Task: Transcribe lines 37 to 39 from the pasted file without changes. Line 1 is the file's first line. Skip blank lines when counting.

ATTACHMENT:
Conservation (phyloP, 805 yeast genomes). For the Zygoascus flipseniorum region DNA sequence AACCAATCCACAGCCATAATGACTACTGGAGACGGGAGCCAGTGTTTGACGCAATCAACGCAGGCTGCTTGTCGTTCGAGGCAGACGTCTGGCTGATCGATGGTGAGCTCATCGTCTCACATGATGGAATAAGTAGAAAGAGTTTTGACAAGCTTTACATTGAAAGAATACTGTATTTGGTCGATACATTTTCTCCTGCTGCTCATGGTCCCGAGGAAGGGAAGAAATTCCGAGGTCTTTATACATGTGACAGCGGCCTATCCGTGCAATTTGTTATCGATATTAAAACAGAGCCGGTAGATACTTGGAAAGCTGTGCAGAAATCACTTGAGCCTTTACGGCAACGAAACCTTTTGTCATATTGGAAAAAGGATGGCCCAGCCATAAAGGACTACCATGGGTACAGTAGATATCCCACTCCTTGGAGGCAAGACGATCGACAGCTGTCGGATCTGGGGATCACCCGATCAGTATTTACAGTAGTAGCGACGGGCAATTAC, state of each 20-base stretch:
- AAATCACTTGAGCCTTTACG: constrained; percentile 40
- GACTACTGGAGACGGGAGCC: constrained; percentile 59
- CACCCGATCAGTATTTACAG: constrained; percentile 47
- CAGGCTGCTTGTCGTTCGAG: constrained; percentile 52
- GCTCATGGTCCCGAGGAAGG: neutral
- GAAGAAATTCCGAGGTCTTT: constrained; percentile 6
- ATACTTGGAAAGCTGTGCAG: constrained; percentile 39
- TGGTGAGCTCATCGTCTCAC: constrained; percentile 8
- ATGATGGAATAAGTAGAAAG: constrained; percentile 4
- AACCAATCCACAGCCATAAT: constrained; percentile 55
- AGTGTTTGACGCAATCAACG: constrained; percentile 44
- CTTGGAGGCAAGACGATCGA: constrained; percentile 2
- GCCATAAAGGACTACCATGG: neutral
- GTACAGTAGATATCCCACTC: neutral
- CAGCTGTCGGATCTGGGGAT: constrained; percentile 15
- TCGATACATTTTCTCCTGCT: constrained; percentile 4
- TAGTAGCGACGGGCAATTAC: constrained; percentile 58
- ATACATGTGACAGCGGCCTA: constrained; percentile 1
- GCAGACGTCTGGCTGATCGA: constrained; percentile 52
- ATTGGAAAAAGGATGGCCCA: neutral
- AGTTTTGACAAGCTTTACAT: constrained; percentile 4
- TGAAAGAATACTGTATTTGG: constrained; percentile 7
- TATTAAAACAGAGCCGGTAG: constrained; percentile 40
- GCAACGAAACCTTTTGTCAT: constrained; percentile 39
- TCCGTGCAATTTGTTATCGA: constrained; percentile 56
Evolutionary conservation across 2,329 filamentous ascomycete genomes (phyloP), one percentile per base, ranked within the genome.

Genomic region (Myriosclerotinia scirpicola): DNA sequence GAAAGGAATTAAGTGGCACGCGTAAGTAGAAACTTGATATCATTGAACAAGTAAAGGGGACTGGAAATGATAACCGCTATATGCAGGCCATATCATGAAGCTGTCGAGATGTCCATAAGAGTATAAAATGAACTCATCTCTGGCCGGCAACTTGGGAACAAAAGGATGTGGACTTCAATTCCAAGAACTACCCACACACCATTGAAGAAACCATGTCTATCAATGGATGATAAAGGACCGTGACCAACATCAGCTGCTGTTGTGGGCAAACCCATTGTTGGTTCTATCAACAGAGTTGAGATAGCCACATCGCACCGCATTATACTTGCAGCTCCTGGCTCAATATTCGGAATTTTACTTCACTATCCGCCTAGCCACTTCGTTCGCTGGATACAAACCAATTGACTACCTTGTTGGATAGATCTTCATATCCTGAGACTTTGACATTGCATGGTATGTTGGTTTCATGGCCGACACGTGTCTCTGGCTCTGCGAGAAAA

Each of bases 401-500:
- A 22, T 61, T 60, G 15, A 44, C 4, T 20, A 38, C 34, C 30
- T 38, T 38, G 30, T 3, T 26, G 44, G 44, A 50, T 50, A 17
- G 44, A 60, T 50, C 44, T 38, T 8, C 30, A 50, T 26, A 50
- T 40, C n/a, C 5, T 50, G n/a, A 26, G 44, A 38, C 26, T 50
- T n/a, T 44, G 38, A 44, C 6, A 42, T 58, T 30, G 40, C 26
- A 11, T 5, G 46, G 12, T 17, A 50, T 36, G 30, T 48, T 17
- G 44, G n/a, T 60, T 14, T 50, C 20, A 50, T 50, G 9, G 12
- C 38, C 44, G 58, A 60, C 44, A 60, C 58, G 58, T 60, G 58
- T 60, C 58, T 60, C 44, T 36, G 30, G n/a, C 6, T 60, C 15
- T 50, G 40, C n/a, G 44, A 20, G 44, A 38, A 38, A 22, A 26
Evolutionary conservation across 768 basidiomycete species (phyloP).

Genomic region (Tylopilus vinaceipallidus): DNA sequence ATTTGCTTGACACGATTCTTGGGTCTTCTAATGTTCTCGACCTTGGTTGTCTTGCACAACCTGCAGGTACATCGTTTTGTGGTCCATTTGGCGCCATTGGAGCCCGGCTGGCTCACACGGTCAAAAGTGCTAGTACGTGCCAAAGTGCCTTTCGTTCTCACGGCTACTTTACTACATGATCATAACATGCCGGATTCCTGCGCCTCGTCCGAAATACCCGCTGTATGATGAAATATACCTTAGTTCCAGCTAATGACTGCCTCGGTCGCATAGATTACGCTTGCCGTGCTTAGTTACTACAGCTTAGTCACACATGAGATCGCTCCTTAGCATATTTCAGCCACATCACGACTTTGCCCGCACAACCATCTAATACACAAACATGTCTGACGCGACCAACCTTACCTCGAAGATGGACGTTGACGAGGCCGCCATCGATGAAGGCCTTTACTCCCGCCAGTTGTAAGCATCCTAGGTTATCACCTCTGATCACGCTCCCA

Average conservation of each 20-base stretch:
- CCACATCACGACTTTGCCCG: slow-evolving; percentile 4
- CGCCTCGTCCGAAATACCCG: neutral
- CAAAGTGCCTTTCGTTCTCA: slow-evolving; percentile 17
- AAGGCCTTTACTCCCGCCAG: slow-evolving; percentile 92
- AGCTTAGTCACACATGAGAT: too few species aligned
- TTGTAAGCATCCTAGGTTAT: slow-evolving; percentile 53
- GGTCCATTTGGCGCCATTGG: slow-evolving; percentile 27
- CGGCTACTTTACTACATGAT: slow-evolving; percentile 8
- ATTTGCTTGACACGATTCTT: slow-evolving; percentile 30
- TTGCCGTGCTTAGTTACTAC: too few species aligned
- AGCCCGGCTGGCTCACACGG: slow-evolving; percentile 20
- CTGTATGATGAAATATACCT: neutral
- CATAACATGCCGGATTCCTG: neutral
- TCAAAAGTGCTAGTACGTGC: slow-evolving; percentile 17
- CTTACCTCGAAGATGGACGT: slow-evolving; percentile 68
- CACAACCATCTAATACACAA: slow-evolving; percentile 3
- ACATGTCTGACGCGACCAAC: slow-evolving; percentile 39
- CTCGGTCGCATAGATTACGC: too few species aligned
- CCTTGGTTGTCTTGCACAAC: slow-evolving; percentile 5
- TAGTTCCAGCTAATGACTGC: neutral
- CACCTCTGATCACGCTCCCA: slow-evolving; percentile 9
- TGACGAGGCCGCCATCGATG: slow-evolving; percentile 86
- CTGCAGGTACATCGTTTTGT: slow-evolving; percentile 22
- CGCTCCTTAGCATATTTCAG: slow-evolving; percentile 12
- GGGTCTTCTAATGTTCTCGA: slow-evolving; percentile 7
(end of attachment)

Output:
- C 38, C 44, G 58, A 60, C 44, A 60, C 58, G 58, T 60, G 58
- T 60, C 58, T 60, C 44, T 36, G 30, G n/a, C 6, T 60, C 15
- T 50, G 40, C n/a, G 44, A 20, G 44, A 38, A 38, A 22, A 26